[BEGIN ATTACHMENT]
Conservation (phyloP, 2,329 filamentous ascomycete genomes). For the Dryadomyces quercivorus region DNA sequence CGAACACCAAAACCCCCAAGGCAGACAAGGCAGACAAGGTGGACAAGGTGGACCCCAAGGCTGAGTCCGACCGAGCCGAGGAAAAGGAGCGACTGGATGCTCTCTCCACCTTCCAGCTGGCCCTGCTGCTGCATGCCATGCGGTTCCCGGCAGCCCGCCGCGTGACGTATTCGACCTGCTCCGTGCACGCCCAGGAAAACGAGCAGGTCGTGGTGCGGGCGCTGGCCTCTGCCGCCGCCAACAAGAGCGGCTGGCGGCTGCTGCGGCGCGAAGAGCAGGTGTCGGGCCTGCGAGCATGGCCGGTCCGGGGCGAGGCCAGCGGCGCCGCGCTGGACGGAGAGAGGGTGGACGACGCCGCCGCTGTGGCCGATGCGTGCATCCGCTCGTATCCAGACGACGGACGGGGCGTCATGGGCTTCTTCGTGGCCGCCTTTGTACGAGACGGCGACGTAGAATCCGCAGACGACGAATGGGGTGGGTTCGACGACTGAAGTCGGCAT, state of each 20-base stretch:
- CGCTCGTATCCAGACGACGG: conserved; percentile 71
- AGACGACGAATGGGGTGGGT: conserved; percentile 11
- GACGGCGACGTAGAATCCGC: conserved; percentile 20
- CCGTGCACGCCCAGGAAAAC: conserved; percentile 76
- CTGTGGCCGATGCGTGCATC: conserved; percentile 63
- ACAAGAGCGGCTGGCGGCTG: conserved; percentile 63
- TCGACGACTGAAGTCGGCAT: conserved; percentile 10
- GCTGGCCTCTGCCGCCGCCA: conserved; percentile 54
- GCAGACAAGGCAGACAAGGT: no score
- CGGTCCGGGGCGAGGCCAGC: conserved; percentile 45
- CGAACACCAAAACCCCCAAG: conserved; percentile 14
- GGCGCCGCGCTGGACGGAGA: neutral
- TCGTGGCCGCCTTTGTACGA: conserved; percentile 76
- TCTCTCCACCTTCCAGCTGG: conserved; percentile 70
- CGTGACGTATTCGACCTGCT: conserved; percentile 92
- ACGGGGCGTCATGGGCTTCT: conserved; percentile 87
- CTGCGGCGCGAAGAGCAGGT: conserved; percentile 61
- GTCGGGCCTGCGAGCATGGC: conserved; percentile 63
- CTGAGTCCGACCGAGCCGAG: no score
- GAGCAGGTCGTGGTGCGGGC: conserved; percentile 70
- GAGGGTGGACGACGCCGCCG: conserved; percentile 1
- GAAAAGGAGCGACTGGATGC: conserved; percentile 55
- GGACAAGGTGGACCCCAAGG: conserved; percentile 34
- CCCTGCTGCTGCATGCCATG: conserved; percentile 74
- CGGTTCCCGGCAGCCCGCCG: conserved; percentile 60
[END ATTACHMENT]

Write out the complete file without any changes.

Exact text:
Conservation (phyloP, 2,329 filamentous ascomycete genomes). For the Dryadomyces quercivorus region DNA sequence CGAACACCAAAACCCCCAAGGCAGACAAGGCAGACAAGGTGGACAAGGTGGACCCCAAGGCTGAGTCCGACCGAGCCGAGGAAAAGGAGCGACTGGATGCTCTCTCCACCTTCCAGCTGGCCCTGCTGCTGCATGCCATGCGGTTCCCGGCAGCCCGCCGCGTGACGTATTCGACCTGCTCCGTGCACGCCCAGGAAAACGAGCAGGTCGTGGTGCGGGCGCTGGCCTCTGCCGCCGCCAACAAGAGCGGCTGGCGGCTGCTGCGGCGCGAAGAGCAGGTGTCGGGCCTGCGAGCATGGCCGGTCCGGGGCGAGGCCAGCGGCGCCGCGCTGGACGGAGAGAGGGTGGACGACGCCGCCGCTGTGGCCGATGCGTGCATCCGCTCGTATCCAGACGACGGACGGGGCGTCATGGGCTTCTTCGTGGCCGCCTTTGTACGAGACGGCGACGTAGAATCCGCAGACGACGAATGGGGTGGGTTCGACGACTGAAGTCGGCAT, state of each 20-base stretch:
- CGCTCGTATCCAGACGACGG: conserved; percentile 71
- AGACGACGAATGGGGTGGGT: conserved; percentile 11
- GACGGCGACGTAGAATCCGC: conserved; percentile 20
- CCGTGCACGCCCAGGAAAAC: conserved; percentile 76
- CTGTGGCCGATGCGTGCATC: conserved; percentile 63
- ACAAGAGCGGCTGGCGGCTG: conserved; percentile 63
- TCGACGACTGAAGTCGGCAT: conserved; percentile 10
- GCTGGCCTCTGCCGCCGCCA: conserved; percentile 54
- GCAGACAAGGCAGACAAGGT: no score
- CGGTCCGGGGCGAGGCCAGC: conserved; percentile 45
- CGAACACCAAAACCCCCAAG: conserved; percentile 14
- GGCGCCGCGCTGGACGGAGA: neutral
- TCGTGGCCGCCTTTGTACGA: conserved; percentile 76
- TCTCTCCACCTTCCAGCTGG: conserved; percentile 70
- CGTGACGTATTCGACCTGCT: conserved; percentile 92
- ACGGGGCGTCATGGGCTTCT: conserved; percentile 87
- CTGCGGCGCGAAGAGCAGGT: conserved; percentile 61
- GTCGGGCCTGCGAGCATGGC: conserved; percentile 63
- CTGAGTCCGACCGAGCCGAG: no score
- GAGCAGGTCGTGGTGCGGGC: conserved; percentile 70
- GAGGGTGGACGACGCCGCCG: conserved; percentile 1
- GAAAAGGAGCGACTGGATGC: conserved; percentile 55
- GGACAAGGTGGACCCCAAGG: conserved; percentile 34
- CCCTGCTGCTGCATGCCATG: conserved; percentile 74
- CGGTTCCCGGCAGCCCGCCG: conserved; percentile 60